It was first reported that artemisinin was becoming less effective in Cambodia in 20085. Soon, artemisinin was seen to lose potency in other countries in the region too. The situation had worsened by 2013, as resistance to combination therapies was also reported.
In 2016, researchers based at the Sanger Institute who were also part of the MalariaGEN network, published research into piperaquine resistance in South East Asia. Piperaquine (related to chloroquine) was used in combination with artemisinin as a first-line treatment in several southeast Asian countries at the time. The combination of the two drugs was initially successful, but in 2013, research showed that malaria parasites in Cambodia had become resistant to both. A rise in the number of treatment failures in the country was recorded in 2016.
The researchers wanted to uncover the molecular markers of resistance in the parasites’ DNA. These could then be used to identify and track resistance across the region. The markers could also be used to understand the mechanisms of resistance – how was the parasite evading the drug. Underlying both those aims was a desire to support national malaria control programmes and provide information that could help public health officials decide if and when to switch treatments.
They carried out a genome-wide association study, looking at thousands of variations in the DNA of the parasites from Cambodia, comparing these across samples with different levels of resistance to piperaquine. This was followed up with laboratory studies. The team found two genetic markers linked with piperaquine resistance.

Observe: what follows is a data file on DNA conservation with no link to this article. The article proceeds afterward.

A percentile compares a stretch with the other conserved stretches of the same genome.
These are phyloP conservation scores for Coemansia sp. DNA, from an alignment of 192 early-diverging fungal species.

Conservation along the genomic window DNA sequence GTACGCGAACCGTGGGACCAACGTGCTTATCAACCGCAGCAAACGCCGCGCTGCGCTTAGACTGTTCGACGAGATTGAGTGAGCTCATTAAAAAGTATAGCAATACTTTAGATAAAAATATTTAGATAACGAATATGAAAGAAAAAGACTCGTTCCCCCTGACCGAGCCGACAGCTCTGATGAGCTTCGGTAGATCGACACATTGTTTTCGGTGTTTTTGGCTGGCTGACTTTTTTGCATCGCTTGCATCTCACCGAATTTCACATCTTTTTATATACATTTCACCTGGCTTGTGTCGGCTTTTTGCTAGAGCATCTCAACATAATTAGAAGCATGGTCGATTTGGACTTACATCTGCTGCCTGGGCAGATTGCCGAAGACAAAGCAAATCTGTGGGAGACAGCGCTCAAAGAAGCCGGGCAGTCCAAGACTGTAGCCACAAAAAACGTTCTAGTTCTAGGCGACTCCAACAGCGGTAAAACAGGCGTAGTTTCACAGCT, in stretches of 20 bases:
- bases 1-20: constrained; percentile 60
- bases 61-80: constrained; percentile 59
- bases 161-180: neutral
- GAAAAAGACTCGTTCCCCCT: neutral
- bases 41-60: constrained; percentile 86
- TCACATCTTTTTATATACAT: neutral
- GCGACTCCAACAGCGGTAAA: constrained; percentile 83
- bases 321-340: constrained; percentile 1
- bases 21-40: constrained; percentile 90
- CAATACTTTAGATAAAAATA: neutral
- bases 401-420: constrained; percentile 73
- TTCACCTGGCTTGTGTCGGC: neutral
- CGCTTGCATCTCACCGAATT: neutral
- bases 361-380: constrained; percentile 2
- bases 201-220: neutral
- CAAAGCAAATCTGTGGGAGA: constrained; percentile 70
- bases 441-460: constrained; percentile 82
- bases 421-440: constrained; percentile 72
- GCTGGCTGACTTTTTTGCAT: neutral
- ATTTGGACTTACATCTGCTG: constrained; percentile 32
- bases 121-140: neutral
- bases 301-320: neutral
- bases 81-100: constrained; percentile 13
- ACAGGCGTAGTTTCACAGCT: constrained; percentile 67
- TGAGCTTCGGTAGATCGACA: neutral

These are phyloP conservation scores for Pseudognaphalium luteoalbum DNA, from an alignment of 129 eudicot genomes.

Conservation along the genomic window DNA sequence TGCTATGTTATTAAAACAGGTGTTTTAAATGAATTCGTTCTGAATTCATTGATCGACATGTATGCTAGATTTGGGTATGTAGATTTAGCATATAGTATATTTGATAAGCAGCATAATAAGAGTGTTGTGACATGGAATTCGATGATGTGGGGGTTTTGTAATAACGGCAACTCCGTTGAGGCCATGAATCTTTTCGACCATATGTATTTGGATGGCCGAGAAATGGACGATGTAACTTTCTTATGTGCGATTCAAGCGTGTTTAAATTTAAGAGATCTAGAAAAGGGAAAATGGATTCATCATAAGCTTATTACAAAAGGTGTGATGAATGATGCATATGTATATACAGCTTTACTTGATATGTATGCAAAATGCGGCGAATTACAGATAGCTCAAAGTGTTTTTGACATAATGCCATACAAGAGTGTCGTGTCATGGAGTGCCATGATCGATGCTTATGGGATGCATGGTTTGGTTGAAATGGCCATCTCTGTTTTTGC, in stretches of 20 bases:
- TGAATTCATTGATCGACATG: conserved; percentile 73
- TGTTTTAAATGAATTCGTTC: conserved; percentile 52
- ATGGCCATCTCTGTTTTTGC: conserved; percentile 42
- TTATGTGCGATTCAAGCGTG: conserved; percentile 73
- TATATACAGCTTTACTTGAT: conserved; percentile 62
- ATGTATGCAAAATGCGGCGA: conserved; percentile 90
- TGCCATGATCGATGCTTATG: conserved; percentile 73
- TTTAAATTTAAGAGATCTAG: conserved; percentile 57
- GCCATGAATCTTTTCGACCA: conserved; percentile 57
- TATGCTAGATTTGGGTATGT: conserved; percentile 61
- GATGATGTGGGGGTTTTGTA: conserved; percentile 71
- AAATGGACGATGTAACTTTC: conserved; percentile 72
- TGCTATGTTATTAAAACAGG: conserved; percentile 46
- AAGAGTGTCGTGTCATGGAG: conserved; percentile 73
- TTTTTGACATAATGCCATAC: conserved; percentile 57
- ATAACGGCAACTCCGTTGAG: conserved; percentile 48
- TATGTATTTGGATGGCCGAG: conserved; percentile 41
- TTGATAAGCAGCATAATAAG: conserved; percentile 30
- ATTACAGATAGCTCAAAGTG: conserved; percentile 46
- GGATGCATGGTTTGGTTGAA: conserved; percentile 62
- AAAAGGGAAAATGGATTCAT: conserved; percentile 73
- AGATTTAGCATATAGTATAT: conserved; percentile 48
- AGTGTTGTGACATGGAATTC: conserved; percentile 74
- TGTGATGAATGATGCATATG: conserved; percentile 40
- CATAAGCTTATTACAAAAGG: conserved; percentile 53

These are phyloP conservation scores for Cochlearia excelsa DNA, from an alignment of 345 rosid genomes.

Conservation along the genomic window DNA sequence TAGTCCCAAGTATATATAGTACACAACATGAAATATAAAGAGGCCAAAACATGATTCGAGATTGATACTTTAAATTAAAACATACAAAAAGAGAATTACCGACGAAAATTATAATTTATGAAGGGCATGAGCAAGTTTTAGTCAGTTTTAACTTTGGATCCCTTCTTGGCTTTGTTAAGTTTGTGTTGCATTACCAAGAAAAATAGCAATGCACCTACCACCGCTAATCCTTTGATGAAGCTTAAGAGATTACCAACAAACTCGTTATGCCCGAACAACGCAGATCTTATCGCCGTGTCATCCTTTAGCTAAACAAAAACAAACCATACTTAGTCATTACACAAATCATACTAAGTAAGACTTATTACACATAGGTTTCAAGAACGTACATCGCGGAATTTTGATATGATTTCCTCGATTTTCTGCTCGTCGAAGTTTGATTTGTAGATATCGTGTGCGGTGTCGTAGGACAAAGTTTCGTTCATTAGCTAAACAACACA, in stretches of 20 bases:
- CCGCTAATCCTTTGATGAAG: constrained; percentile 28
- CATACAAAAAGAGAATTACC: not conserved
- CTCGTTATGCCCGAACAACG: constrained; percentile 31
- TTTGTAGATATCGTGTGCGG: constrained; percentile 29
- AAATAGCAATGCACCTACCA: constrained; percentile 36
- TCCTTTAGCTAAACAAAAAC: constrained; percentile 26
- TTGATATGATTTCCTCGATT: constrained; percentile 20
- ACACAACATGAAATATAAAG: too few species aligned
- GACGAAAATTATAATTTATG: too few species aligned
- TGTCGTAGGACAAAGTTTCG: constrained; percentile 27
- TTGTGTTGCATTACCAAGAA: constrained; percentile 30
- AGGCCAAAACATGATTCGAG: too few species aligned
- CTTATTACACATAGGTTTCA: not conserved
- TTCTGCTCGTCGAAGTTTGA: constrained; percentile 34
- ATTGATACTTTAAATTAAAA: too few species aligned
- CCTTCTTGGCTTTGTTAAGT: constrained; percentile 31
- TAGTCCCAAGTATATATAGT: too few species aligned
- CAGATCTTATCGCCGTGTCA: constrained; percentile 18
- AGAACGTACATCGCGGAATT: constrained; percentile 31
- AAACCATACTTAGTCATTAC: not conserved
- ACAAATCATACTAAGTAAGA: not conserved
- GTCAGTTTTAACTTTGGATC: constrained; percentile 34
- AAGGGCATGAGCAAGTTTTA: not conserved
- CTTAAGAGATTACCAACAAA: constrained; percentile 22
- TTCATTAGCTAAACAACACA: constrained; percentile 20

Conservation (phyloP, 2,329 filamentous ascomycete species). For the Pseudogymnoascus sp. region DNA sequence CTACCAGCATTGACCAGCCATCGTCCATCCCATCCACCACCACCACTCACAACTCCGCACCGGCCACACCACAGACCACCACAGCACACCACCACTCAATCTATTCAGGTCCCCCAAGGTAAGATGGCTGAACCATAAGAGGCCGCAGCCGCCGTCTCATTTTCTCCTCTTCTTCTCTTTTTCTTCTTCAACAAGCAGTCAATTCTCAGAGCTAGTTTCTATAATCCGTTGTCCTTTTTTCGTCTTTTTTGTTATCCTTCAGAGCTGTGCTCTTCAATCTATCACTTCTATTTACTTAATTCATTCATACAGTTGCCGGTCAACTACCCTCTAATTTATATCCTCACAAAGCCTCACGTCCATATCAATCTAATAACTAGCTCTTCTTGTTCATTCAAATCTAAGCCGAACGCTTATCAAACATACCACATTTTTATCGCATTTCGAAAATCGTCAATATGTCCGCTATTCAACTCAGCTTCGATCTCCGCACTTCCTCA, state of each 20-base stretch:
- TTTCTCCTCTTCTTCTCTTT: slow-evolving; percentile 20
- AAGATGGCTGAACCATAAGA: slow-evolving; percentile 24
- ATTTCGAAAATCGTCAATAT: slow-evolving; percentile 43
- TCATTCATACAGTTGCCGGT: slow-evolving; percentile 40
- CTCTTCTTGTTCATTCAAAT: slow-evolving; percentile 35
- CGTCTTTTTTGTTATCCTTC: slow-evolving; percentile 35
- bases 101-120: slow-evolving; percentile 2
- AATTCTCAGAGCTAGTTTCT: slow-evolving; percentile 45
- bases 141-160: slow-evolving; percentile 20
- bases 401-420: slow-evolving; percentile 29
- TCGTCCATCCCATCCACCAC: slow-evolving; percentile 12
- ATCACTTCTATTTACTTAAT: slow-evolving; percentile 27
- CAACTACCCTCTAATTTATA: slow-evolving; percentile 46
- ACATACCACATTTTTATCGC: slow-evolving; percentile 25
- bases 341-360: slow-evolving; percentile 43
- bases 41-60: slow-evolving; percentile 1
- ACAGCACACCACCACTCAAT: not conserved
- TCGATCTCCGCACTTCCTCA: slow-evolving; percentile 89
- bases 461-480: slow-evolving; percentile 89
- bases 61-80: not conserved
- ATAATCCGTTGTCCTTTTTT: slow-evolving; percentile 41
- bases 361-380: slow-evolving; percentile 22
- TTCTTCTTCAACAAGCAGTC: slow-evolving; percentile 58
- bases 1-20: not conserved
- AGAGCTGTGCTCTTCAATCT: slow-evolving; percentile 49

Now that specific markers in the genome had been identified, which could be looked for across the region, it would be possible to map how far the resistance had spread.
The MalariaGEN network, including organisations in malaria endemic countries and scientists across Africa and South East Asia, aimed to make the data available and useful for national malaria control programmes. This data sharing was vital so that they could rapidly deploy alternative therapies where possible and where needed, enhancing treatment for patients
Speaking at the time, Professor Dominic Kwiatkowski, who led the research, said:
“Our study shows that modern genomic surveillance can detect patterns of resistance much sooner than was possible in the past, providing vital information and allowing public health officials to respond as soon as possible. There is now an urgent need to provide national malaria control programmes with the tools for active genomic surveillance that will help to detect new emergences of resistance as soon as they arise and thereby reduce the risk of a major global outbreak.”